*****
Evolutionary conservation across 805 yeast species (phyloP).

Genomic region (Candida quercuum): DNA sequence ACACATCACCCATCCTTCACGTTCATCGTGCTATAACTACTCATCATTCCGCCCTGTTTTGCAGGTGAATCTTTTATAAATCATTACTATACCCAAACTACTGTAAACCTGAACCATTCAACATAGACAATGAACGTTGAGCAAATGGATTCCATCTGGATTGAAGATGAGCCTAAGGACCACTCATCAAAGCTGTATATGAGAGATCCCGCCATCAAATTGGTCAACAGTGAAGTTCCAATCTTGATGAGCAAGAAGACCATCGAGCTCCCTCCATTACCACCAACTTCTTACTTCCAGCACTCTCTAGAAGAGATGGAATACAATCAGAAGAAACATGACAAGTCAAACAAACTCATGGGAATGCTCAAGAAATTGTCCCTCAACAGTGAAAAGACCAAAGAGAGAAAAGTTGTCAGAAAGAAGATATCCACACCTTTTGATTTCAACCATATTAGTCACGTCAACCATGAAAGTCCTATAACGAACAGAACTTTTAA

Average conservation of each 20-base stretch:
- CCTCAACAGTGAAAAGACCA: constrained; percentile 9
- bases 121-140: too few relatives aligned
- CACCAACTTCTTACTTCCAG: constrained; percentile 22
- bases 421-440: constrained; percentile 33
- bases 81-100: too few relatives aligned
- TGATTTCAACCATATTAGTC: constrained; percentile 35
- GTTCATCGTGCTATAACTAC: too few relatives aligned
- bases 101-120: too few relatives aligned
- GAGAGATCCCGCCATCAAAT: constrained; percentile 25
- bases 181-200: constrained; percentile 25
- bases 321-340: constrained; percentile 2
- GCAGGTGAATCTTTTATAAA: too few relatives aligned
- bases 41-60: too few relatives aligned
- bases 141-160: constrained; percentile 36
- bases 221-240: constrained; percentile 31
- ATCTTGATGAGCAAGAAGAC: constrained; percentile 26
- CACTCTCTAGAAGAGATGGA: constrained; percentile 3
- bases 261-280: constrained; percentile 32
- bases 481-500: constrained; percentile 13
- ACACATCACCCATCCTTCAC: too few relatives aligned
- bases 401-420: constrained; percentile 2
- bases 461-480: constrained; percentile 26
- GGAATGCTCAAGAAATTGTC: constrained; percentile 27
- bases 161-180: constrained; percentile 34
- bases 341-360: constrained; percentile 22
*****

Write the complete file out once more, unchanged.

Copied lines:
Evolutionary conservation across 805 yeast species (phyloP).

Genomic region (Candida quercuum): DNA sequence ACACATCACCCATCCTTCACGTTCATCGTGCTATAACTACTCATCATTCCGCCCTGTTTTGCAGGTGAATCTTTTATAAATCATTACTATACCCAAACTACTGTAAACCTGAACCATTCAACATAGACAATGAACGTTGAGCAAATGGATTCCATCTGGATTGAAGATGAGCCTAAGGACCACTCATCAAAGCTGTATATGAGAGATCCCGCCATCAAATTGGTCAACAGTGAAGTTCCAATCTTGATGAGCAAGAAGACCATCGAGCTCCCTCCATTACCACCAACTTCTTACTTCCAGCACTCTCTAGAAGAGATGGAATACAATCAGAAGAAACATGACAAGTCAAACAAACTCATGGGAATGCTCAAGAAATTGTCCCTCAACAGTGAAAAGACCAAAGAGAGAAAAGTTGTCAGAAAGAAGATATCCACACCTTTTGATTTCAACCATATTAGTCACGTCAACCATGAAAGTCCTATAACGAACAGAACTTTTAA

Average conservation of each 20-base stretch:
- CCTCAACAGTGAAAAGACCA: constrained; percentile 9
- bases 121-140: too few relatives aligned
- CACCAACTTCTTACTTCCAG: constrained; percentile 22
- bases 421-440: constrained; percentile 33
- bases 81-100: too few relatives aligned
- TGATTTCAACCATATTAGTC: constrained; percentile 35
- GTTCATCGTGCTATAACTAC: too few relatives aligned
- bases 101-120: too few relatives aligned
- GAGAGATCCCGCCATCAAAT: constrained; percentile 25
- bases 181-200: constrained; percentile 25
- bases 321-340: constrained; percentile 2
- GCAGGTGAATCTTTTATAAA: too few relatives aligned
- bases 41-60: too few relatives aligned
- bases 141-160: constrained; percentile 36
- bases 221-240: constrained; percentile 31
- ATCTTGATGAGCAAGAAGAC: constrained; percentile 26
- CACTCTCTAGAAGAGATGGA: constrained; percentile 3
- bases 261-280: constrained; percentile 32
- bases 481-500: constrained; percentile 13
- ACACATCACCCATCCTTCAC: too few relatives aligned
- bases 401-420: constrained; percentile 2
- bases 461-480: constrained; percentile 26
- GGAATGCTCAAGAAATTGTC: constrained; percentile 27
- bases 161-180: constrained; percentile 34
- bases 341-360: constrained; percentile 22